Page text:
Professor James Ceaser of the University of Virginia has recently published an article and a video conversation with Bill Kristol on the significance of the appellation, “founder.” Who exactly deserves that title, and why, are interesting questions. In teaching my American government courses, I enjoy discussing with my students the difference between “framers” and “founders”: all framers of the U.S. Constitution are founders, but not all founders were framers. Thomas Jefferson is a founder who was not a framer (he was in France at the time of the Constitutional Convention); George Washington is a framer and a founder, since he was present at Philadelphia and at almost every stage of the founding game. Ceaser defines founders as either the leaders involved in the Revolution of 1776, or the writers and defenders of the Constitution of 1787, or the political actors involved in enshrining the Constitution in the Washington Administration. I, following Mike Uhlmann’s example, would extend Ceaser’s last category to include Chief Justice John Marshall as a founder.
A key insight Ceaser offers is that none of the people in the 1787 Convention considered themselves as “founders” at the time. Ceaser argues that came later, during the ratification debates. As it turns out, the concept of “founder” was first applied to the Constitution writers by James Madison himself, in Federalist 38. Madison claimed there that a founding involving the collective wisdom of multiple founders, rather than the wit of just one individual founder, truly sets the American founding apart from the ancient foundings of Athens, Sparta, and Rome described in Plutarch. Madison’s practical recommendation in Federalist 38 is that the miracle at Philadelphia should be locked in place and unamended for as long as possible, due to the “great imprudence of unnecessarily multiplying” such experiments.
The logic of “locking in” is most connected with Federalist 49, a document that Professor James Ceaser appreciates so much that he has bought vanity license plates with FED 49 printed on them. Federalist 49 is perhaps the most “conservative” of the 85 papers; it’s where Madison explains the reasons why he thinks it is prudent to keep around a good Constitution (pace his friend, Thomas Jefferson!). The reason is this: it’s a fact that humans have a tendency to venerate what is old and has been around for a long time, whether it be an old person or an old Constitution. It makes us feel as if veneration for the Constitution is the popular thing to do, because so many people before us were doing it. That veneration and respect for the rule of law is a very good thing, as long as it is a good Constitution being venerated. The veneration we have for the “founders” has added something important to our veneration of the U.S. Constitution itself, Ceaser argues.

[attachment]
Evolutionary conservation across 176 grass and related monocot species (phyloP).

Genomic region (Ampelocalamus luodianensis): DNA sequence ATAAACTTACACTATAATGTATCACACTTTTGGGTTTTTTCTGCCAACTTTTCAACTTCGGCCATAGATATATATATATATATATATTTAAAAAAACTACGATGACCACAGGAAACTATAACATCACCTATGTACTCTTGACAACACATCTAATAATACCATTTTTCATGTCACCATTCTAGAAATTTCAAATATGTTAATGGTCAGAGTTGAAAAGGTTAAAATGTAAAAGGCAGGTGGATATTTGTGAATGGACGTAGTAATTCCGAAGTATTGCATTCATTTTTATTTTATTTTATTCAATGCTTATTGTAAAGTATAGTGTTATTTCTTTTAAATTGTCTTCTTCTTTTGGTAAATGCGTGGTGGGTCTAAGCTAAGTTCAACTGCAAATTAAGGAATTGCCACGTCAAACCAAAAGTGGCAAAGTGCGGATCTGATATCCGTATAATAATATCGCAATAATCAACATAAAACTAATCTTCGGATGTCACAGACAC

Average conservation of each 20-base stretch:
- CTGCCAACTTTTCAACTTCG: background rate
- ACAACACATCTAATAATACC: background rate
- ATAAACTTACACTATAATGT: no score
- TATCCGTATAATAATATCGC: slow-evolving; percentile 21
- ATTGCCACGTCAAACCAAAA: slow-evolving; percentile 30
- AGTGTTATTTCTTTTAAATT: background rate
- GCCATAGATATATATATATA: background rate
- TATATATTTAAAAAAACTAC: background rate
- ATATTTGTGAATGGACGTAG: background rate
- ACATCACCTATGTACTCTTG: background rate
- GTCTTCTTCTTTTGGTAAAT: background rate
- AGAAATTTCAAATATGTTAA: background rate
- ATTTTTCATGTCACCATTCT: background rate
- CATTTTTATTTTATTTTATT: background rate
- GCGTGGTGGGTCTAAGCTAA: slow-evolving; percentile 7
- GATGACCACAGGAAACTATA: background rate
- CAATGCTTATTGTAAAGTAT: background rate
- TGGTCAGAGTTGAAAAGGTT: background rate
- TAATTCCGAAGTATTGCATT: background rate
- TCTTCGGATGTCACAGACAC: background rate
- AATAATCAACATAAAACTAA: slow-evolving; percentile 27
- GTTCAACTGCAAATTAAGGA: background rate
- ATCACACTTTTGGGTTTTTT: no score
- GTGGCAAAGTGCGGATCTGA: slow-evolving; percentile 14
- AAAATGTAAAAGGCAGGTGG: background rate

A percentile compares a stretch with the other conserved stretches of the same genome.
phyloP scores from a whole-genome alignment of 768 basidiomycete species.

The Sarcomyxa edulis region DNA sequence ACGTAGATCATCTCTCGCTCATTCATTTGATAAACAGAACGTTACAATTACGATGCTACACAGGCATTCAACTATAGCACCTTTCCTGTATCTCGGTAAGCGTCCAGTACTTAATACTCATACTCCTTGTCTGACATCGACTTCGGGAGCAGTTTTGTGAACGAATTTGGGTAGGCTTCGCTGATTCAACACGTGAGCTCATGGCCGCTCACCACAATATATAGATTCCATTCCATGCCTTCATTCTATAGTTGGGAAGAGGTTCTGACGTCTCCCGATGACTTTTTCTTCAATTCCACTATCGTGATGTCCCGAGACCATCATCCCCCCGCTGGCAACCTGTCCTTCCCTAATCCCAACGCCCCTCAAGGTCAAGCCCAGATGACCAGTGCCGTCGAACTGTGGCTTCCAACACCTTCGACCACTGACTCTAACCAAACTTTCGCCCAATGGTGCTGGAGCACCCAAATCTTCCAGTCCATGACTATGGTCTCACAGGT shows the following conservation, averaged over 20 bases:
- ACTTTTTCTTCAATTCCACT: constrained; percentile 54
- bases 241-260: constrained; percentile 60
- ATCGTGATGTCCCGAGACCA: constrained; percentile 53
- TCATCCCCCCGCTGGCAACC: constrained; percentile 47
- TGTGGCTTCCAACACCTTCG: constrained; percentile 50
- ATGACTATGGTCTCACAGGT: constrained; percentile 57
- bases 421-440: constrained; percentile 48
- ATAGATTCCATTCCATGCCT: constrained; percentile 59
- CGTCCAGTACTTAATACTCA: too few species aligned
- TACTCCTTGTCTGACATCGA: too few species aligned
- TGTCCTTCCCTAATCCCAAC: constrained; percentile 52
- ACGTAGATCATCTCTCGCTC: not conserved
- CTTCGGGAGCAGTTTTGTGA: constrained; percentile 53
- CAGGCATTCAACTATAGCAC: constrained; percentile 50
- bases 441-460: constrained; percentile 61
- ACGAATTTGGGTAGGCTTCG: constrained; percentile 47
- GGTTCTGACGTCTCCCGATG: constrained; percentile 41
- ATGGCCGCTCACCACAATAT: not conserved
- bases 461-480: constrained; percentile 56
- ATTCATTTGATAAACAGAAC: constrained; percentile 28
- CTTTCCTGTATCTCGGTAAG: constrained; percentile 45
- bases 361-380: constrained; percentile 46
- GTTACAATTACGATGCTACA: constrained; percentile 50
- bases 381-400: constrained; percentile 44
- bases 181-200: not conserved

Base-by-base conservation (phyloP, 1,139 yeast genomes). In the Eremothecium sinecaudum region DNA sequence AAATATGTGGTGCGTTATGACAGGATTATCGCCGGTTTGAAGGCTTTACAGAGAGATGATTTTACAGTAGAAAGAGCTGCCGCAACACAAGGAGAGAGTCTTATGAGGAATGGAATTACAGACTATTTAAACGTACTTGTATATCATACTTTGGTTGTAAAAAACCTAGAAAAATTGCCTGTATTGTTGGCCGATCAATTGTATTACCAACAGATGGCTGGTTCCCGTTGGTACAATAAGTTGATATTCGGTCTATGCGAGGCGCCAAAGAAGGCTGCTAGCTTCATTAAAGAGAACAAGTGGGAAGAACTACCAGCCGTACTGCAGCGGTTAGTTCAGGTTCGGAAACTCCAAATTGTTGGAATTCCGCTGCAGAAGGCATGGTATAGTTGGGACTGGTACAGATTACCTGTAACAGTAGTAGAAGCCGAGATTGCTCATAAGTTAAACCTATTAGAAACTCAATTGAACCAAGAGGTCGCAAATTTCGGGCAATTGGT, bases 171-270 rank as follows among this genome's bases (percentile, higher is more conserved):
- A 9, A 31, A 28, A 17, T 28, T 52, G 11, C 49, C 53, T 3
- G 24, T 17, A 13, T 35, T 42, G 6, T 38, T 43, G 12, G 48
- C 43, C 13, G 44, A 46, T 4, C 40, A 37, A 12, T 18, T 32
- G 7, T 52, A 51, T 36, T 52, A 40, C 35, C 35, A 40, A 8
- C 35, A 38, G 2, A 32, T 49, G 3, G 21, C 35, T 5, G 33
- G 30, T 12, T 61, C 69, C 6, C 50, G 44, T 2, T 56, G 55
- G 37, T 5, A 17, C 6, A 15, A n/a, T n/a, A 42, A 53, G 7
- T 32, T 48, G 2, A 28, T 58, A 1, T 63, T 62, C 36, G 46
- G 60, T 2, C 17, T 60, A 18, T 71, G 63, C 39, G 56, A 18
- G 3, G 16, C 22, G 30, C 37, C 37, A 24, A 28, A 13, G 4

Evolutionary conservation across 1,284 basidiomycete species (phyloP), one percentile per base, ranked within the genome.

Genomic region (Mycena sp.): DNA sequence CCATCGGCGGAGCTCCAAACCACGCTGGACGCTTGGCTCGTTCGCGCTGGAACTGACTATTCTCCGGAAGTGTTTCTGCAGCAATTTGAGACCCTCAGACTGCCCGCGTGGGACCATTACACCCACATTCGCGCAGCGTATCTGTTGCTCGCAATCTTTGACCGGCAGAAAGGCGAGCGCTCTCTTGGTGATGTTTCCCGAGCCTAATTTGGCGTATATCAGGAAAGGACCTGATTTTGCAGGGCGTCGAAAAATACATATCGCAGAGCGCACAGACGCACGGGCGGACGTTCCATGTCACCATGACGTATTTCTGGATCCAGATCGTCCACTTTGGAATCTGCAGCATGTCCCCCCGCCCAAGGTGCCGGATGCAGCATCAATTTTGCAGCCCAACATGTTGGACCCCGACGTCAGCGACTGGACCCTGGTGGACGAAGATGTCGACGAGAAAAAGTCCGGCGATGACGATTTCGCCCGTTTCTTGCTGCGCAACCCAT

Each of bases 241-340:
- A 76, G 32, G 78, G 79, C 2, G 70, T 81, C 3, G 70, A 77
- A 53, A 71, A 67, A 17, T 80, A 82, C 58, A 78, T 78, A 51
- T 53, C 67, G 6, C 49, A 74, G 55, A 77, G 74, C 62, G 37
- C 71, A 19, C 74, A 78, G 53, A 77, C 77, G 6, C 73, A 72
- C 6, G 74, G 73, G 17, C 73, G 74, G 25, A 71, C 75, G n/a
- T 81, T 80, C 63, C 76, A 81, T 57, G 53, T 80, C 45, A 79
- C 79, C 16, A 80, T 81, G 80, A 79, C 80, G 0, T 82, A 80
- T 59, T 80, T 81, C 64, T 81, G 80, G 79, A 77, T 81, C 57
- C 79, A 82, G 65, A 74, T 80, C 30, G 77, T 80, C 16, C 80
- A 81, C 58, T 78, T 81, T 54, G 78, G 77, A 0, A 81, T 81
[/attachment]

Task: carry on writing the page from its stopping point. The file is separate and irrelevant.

In the year 2019, there are some conservatives who question whether veneration of the Constitution is the right attitude to have now. Their argument is that the current Constitutional system, with its unlimited powers to regulate and its delegations to unelected bureaucrats, is qualitatively different than the system put in place by the founders. In his review of John Marini’s new book, Unmasking the Administrative State, Michael Anton claims starkly that “the United States is not now, and has not been for some time, a constitutional republic.” It is of course true that although principles we glean from the Federalist Papers are still valid because they’re rooted in human nature, many of Publius’ practical recommendations are clearly wrong for 2019, as Yuval Levin has pointed out. This finally brings me to the important question I raised in the title: should James Ceaser ditch his FED 49 license plate?